Campuses:

branching process

Wednesday, June 6, 2018 - 10:00am - 10:50am
Linda Allen (Texas Tech University)
Public health prevention, intervention, and control strategies are designed to prevent the occurrence of an epidemic, to shorten the course of an epidemic, or to reduce the number of cases. To prevent an epidemic, the goal is often to decrease the basic reproduction number R0 to a value below the critical threshold of one. In emerging and re-emerging diseases, differences in host susceptibility and infectivity make it more difficult to assess how intervention and control strategies affect R0, and the probability and duration of an epidemic.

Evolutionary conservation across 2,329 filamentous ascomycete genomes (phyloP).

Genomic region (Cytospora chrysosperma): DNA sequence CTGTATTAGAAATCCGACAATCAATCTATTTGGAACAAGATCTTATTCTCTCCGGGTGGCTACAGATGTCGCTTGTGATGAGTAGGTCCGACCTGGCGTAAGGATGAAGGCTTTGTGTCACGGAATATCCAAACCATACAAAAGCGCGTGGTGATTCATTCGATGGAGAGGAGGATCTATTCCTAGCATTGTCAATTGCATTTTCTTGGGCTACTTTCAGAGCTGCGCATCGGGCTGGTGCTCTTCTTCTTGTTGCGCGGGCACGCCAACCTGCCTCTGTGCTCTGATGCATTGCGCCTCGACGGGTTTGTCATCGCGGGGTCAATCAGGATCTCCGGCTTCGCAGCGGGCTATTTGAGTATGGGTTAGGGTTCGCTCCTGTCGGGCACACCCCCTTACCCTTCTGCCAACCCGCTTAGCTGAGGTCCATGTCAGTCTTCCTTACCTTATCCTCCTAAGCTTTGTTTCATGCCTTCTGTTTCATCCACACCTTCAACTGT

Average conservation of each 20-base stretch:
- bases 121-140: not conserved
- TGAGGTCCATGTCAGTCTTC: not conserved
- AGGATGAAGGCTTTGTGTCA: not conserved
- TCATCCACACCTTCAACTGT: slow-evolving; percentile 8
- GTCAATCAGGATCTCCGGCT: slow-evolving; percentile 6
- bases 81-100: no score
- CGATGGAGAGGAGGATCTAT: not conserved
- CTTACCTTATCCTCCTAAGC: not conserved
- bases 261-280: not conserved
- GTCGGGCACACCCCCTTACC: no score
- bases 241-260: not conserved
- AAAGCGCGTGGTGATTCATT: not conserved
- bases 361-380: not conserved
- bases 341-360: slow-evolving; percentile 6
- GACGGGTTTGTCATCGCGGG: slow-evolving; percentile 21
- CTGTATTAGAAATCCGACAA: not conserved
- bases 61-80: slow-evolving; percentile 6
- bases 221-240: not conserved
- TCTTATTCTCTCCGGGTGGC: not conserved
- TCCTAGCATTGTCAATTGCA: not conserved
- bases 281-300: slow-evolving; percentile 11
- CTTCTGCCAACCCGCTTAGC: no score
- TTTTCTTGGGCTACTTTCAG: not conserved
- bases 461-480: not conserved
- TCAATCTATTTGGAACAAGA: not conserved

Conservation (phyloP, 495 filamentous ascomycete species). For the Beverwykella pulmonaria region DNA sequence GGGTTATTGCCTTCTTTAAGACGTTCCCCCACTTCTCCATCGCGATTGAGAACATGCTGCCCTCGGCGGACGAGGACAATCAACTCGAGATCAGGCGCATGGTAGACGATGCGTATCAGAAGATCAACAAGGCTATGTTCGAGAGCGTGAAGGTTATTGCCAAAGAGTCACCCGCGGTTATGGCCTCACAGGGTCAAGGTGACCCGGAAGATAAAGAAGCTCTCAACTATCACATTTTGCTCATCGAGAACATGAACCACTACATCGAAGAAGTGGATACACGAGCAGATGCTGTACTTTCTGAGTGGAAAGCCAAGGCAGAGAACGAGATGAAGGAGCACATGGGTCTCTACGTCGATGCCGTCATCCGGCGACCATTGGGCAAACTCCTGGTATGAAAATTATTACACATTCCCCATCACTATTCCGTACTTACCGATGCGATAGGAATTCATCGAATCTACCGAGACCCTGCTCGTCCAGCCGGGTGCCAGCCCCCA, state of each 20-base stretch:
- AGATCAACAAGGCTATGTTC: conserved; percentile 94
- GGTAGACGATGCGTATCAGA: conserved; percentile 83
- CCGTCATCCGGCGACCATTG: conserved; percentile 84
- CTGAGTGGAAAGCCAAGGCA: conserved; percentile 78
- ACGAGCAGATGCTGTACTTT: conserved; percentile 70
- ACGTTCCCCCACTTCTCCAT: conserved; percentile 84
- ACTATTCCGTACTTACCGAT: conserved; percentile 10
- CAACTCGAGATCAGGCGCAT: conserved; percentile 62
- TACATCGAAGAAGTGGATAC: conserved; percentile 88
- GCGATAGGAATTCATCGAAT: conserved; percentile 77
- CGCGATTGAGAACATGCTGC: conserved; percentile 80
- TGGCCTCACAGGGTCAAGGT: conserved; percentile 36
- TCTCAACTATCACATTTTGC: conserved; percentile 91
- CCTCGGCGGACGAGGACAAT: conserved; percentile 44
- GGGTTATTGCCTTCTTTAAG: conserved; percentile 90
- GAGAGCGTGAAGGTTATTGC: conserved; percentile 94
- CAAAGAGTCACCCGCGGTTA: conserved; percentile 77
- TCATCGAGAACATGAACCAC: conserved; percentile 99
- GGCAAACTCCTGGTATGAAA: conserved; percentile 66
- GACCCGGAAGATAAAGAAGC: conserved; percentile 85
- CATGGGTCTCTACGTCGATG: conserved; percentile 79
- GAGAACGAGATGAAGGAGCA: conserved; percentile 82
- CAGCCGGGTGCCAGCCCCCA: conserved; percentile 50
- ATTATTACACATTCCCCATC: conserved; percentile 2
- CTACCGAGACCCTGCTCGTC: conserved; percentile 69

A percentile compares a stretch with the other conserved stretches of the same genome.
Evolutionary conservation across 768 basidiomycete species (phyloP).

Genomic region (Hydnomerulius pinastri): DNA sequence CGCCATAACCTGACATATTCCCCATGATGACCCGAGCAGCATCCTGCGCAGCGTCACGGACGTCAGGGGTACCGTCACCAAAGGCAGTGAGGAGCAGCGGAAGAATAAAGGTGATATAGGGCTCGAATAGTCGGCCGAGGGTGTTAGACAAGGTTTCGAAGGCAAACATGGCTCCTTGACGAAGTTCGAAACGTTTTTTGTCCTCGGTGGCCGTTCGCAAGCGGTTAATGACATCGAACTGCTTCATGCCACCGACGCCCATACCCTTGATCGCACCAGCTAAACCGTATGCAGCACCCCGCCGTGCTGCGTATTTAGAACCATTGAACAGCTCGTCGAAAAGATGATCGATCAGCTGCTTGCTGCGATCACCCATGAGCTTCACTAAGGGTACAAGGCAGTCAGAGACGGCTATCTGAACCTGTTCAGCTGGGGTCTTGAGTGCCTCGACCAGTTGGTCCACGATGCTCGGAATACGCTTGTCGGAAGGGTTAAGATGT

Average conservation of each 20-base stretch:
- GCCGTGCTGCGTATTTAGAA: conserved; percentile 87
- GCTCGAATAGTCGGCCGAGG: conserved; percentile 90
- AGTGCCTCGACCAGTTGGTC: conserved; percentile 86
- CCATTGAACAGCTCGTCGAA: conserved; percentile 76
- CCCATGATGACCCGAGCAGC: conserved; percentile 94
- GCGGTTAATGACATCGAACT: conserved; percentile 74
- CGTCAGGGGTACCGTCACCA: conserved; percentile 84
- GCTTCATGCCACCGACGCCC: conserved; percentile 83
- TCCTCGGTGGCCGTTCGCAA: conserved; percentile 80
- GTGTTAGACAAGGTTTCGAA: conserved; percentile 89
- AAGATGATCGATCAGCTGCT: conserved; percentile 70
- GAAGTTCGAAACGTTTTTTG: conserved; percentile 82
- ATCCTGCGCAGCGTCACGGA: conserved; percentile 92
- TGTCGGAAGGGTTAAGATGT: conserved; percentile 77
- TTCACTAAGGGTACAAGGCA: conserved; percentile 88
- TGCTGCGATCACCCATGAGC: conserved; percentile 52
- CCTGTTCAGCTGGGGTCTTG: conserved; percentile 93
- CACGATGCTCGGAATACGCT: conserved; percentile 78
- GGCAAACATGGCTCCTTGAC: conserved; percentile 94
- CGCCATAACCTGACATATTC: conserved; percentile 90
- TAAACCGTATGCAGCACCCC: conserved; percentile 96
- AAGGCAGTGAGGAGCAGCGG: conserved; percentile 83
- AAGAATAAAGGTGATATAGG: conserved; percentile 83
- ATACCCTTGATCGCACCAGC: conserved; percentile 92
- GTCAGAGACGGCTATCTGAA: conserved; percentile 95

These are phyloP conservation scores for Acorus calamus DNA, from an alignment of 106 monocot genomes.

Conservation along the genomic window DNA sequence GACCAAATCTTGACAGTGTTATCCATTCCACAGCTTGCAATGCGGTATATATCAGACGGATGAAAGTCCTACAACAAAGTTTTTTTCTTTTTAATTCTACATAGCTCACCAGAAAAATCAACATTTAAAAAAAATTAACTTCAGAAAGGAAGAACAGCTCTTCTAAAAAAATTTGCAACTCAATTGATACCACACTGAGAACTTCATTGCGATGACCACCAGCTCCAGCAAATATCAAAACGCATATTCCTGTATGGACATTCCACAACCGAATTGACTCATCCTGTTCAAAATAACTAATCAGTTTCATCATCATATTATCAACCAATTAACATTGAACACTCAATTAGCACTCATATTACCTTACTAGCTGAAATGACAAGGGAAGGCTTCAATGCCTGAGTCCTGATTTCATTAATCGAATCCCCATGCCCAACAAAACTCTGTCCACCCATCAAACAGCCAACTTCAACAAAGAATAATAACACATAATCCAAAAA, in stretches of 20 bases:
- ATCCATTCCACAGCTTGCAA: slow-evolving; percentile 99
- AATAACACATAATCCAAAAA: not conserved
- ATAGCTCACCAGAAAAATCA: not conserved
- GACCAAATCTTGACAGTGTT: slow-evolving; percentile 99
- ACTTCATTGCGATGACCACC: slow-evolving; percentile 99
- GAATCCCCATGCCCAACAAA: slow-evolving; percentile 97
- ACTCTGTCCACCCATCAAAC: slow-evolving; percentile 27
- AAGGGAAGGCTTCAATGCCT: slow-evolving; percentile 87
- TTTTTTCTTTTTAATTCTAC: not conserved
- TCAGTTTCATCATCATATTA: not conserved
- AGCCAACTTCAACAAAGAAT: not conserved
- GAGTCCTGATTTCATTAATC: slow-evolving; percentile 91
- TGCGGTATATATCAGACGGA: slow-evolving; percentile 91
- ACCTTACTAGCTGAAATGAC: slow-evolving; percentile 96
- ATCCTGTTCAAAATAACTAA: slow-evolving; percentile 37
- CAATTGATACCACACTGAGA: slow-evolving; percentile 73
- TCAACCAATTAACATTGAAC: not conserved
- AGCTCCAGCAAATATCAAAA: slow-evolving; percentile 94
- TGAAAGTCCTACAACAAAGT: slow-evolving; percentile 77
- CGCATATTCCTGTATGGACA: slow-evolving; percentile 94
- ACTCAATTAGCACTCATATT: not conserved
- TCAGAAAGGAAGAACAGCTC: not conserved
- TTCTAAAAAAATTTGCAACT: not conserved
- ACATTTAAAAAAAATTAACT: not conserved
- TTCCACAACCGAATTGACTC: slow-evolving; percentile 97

Tuesday, June 5, 2018 - 9:00am - 9:50am
Thomas Kurtz (University of Wisconsin, Madison)
Classical models of biological populations, for example, Markov branching processes, typically model population size and possibly the distribution of types and/or locations of individuals in the population. The intuition behind these models usually includes ideas about the relationships among the individuals in the population that cannot be directly recovered from the model. This loss of information is even greater if one employs large population approximations such as the diffusion approximations popular in population genetics.
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